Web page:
Egypt finally banned female genital mutilation. This is a pleasant surprise, and should be commended.
Unfortunately, a recent case in Egypt reveals a key flaw in medical thinking that dismisses complications from unnecessary genital cutting, whether on girls or boys.
In the latest fatality, 12-year-old Bedur Ahmed Shaker was taken by her mother to a private clinic in Minya, a town on the Nile south of Cairo, for the operation. She died before she could be transferred to hospital.
Her mother accused the woman doctor of negligence, charging that her daughter’s death was linked to the anaesthetic and not the removal of the clitoris, for which she had paid 50 pounds. Police have arrested both women.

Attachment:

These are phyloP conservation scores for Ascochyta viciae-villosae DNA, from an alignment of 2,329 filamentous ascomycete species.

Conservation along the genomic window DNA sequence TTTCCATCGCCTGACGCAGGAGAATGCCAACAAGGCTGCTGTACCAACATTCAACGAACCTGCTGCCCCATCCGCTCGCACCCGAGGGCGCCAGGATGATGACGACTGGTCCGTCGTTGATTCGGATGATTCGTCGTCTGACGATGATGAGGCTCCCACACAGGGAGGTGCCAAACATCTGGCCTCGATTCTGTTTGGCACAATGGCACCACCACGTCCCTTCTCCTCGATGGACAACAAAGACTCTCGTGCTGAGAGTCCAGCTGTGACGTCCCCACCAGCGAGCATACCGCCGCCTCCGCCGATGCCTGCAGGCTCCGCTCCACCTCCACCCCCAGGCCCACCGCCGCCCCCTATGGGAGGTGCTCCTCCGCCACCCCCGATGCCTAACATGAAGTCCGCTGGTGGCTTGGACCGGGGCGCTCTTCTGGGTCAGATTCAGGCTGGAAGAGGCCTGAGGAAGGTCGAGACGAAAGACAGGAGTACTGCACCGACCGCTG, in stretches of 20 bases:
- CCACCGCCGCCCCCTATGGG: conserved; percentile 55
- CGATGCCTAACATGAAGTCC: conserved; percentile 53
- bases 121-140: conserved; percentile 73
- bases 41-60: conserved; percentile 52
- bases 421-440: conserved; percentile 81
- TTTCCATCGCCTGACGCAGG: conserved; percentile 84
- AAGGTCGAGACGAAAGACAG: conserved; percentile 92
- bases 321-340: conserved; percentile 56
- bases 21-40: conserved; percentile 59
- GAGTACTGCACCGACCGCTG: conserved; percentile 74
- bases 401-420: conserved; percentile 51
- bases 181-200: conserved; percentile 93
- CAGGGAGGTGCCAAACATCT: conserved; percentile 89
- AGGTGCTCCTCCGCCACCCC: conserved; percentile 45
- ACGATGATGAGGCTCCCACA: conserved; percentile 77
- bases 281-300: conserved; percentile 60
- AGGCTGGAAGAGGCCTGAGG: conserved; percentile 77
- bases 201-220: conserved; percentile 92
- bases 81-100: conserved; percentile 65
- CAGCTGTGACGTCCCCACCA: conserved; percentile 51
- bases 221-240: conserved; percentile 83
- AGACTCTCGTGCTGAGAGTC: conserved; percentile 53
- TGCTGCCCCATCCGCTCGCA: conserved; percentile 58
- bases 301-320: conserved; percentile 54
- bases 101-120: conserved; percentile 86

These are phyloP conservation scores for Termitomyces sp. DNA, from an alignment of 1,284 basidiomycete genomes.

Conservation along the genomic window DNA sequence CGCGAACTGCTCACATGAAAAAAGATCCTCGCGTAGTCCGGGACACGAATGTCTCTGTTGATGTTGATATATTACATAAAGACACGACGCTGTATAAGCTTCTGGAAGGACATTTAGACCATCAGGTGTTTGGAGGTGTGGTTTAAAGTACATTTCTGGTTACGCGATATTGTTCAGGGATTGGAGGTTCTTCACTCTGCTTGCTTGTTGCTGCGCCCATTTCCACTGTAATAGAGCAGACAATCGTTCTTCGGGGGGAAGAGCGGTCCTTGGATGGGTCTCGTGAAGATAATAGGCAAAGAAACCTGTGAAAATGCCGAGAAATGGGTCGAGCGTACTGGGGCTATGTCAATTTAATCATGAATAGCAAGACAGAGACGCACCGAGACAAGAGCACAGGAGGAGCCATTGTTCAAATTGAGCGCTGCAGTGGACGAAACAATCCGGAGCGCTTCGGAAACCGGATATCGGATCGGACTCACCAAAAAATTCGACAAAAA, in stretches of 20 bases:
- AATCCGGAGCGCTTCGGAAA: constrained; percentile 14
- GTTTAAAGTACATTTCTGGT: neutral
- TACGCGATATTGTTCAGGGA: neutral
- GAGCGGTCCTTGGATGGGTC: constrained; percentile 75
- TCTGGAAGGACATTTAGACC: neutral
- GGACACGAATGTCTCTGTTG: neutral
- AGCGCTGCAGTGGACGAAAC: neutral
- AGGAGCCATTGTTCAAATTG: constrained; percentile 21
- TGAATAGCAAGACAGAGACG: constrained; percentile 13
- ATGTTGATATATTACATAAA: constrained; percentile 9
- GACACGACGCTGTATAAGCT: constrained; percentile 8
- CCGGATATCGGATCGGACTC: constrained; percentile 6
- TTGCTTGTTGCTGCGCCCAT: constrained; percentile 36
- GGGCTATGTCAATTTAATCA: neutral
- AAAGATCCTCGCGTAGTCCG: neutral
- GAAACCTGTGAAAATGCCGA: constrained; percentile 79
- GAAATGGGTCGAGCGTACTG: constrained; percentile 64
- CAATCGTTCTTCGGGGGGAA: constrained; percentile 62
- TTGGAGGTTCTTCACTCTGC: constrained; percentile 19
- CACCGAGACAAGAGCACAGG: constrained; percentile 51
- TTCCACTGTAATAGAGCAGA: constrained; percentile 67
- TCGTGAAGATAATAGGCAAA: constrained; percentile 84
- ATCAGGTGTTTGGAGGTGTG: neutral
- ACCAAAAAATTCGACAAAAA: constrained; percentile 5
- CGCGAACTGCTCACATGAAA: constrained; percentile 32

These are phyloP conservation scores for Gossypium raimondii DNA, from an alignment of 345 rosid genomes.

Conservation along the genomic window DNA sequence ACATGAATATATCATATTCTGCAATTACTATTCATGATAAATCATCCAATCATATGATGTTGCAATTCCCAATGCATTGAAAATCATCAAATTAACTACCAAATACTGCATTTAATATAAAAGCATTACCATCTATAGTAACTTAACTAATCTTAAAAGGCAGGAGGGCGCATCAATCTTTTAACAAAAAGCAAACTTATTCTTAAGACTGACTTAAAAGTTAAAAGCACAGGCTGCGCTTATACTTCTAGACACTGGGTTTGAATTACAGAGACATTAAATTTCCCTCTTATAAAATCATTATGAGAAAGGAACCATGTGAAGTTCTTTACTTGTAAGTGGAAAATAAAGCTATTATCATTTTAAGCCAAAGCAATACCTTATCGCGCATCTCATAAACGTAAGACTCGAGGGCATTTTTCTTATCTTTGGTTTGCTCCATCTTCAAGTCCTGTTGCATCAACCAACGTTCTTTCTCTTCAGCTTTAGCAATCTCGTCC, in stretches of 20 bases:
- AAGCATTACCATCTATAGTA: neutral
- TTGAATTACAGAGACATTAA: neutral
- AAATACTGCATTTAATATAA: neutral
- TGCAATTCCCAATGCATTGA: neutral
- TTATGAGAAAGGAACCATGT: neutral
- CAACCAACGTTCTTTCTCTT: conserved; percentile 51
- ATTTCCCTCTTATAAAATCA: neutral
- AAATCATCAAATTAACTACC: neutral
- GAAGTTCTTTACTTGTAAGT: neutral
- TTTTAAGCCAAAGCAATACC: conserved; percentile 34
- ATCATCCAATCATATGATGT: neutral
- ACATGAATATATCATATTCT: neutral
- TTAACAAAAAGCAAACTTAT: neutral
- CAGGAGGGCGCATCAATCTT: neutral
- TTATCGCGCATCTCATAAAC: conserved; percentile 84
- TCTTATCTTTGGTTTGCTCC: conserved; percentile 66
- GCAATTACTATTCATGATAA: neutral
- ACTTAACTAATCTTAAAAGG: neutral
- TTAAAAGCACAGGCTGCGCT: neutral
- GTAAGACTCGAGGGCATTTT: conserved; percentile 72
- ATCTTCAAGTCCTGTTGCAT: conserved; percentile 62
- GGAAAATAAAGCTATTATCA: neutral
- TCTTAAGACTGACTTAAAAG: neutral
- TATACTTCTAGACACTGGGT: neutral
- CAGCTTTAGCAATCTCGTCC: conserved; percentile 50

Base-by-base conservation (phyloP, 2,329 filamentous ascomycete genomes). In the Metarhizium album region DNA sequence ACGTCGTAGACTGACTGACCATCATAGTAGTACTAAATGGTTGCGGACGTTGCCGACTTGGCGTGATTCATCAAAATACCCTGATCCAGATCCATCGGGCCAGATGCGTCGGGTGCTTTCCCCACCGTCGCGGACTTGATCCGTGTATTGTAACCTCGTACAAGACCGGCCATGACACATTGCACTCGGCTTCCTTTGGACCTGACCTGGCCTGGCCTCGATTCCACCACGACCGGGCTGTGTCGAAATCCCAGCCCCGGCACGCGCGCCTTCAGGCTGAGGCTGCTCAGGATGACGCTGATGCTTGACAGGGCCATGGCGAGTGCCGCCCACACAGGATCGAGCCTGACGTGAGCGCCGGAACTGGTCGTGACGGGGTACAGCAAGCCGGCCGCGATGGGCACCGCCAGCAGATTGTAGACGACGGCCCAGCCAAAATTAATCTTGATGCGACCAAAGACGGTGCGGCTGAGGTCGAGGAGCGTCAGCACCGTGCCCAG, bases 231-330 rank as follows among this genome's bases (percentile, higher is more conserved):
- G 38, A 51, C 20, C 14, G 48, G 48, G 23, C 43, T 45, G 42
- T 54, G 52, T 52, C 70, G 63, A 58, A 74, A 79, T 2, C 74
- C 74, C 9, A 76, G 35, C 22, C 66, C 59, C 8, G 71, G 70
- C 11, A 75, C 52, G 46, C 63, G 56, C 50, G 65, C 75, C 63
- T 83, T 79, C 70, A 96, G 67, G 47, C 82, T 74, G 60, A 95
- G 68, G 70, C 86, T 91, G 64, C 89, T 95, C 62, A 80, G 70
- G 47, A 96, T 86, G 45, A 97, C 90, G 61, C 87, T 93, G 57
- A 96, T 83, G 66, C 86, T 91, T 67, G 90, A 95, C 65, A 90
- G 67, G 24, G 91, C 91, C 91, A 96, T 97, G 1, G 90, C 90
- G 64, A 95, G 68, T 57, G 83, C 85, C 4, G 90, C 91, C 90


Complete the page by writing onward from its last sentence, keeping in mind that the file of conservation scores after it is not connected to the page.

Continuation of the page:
Any time you read of more serious circumcision complications in America, it’s almost always attributed to some other factor. Claims of negative reactions to anesthetic are common, and probably factually true in most, if not all, cases. But when the cutting is not medically necessary, it is ethically wrong to blame only the anesthetic. If we don’t allow the unnecessary genital cutting, there would be no reason to use anesthetic.